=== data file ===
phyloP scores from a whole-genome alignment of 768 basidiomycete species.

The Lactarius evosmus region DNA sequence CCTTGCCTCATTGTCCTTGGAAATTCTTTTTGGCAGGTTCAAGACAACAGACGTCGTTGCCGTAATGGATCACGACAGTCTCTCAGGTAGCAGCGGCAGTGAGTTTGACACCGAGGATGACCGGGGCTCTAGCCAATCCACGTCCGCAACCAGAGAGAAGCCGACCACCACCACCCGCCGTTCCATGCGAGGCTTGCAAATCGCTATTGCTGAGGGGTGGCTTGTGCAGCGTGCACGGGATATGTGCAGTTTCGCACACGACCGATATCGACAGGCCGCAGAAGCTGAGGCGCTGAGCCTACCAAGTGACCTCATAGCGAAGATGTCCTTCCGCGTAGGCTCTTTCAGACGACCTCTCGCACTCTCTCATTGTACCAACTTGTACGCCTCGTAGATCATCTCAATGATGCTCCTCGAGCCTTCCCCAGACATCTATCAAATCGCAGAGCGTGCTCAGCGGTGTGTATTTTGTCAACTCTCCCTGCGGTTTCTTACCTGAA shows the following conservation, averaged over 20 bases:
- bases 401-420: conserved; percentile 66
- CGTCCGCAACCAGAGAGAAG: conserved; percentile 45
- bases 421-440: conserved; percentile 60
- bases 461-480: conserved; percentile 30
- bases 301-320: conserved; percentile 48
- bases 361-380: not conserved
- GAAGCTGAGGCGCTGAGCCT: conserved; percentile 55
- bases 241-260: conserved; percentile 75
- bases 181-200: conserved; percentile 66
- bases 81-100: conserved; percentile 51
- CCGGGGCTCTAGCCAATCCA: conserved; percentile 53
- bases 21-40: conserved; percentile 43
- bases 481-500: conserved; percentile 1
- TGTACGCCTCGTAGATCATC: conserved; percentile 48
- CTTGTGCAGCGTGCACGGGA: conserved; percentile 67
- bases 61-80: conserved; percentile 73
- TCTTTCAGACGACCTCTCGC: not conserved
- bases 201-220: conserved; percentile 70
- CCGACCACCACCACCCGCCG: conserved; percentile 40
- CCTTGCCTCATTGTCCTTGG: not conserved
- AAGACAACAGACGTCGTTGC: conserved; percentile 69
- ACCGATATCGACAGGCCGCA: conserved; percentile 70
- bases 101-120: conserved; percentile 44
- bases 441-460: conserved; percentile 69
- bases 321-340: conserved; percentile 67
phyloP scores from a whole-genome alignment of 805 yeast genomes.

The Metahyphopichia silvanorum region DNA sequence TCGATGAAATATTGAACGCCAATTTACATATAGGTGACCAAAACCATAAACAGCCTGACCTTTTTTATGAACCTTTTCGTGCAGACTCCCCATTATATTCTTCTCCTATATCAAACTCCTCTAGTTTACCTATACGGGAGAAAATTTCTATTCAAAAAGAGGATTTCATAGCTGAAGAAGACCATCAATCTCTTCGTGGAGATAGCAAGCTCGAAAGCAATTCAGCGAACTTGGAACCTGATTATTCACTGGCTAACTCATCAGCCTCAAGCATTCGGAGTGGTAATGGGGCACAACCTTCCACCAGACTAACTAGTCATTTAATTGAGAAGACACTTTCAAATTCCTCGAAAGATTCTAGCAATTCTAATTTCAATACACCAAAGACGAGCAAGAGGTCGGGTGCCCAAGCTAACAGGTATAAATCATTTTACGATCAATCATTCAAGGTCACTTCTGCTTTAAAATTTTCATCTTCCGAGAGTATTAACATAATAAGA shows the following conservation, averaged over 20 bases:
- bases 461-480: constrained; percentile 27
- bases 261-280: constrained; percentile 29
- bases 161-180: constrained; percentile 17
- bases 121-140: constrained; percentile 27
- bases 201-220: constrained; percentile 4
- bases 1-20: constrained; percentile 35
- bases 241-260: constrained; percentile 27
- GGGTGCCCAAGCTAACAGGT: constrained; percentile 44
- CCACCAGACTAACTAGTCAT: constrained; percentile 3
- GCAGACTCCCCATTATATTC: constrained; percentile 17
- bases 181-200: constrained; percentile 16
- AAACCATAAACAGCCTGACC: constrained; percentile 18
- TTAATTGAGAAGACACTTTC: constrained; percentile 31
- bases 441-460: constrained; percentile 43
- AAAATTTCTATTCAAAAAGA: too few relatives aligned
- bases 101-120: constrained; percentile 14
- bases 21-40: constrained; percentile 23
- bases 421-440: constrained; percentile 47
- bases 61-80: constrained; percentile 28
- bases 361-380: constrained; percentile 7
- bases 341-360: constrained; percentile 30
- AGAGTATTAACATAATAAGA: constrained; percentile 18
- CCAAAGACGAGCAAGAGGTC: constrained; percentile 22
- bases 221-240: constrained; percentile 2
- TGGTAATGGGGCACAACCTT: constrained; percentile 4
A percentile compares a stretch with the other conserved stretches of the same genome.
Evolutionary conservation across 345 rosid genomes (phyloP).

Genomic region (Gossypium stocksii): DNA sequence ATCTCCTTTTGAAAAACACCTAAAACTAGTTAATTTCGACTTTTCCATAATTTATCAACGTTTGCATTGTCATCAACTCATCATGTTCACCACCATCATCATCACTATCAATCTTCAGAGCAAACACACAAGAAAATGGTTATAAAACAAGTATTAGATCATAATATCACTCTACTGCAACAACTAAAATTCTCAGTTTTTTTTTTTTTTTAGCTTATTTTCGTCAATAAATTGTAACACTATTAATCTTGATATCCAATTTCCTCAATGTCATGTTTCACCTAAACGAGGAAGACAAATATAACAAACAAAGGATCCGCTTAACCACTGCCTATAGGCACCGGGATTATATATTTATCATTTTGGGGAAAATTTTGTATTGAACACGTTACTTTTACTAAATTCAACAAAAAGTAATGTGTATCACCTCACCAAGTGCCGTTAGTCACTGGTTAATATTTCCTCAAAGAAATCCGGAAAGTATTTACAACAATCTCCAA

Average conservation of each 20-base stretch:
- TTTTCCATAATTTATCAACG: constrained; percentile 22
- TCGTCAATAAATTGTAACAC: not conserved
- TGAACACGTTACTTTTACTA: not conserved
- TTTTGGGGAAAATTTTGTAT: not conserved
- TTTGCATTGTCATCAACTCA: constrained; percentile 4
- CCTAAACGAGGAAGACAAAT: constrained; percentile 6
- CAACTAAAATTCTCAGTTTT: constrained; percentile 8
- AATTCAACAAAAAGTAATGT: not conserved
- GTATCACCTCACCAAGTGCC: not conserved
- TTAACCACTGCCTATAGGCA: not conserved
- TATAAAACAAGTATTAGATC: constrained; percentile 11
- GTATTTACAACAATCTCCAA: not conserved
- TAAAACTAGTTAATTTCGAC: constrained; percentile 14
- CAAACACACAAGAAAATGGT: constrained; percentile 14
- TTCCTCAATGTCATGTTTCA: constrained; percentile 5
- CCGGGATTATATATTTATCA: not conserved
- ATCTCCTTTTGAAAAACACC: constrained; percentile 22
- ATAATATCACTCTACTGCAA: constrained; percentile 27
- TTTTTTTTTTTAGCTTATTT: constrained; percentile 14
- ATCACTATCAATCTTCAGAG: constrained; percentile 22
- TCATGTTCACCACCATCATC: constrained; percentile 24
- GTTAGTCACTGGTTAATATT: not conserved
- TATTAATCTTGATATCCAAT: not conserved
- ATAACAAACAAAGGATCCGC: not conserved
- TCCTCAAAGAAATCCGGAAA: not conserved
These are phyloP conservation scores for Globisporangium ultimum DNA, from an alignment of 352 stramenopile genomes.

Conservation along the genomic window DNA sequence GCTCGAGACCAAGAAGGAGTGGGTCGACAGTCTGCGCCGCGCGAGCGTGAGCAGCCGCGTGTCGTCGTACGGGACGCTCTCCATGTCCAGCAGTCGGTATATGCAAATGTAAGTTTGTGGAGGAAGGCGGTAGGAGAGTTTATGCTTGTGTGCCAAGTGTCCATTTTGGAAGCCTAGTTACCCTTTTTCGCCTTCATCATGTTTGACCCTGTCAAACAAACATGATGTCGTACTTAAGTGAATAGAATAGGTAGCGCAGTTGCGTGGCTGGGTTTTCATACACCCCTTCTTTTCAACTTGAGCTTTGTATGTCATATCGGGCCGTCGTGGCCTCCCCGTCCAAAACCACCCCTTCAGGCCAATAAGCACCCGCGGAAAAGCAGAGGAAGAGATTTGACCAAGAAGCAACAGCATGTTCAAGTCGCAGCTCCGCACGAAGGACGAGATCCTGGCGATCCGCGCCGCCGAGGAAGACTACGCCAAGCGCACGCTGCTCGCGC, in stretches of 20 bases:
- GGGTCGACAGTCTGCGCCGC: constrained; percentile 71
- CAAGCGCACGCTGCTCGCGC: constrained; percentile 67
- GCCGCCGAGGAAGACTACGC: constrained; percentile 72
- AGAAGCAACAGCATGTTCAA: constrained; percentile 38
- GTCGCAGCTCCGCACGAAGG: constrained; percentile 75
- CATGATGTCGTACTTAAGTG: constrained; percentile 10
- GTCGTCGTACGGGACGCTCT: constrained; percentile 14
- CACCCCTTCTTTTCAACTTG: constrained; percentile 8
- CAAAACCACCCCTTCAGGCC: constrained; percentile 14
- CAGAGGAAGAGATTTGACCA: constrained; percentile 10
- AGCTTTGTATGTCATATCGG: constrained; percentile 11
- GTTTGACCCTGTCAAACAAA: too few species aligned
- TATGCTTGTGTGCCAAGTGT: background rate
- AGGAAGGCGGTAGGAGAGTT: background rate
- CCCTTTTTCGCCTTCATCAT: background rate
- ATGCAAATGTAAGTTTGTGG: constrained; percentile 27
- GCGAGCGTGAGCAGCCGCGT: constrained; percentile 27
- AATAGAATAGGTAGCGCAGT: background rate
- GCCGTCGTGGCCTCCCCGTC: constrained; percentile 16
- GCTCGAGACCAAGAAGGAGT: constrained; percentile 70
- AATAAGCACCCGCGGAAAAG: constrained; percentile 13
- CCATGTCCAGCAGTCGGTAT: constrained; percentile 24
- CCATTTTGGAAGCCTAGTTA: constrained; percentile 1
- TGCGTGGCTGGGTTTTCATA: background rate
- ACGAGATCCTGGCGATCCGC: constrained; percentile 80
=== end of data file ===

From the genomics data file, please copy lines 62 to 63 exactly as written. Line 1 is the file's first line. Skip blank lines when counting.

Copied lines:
- TTTTGGGGAAAATTTTGTAT: not conserved
- TTTGCATTGTCATCAACTCA: constrained; percentile 4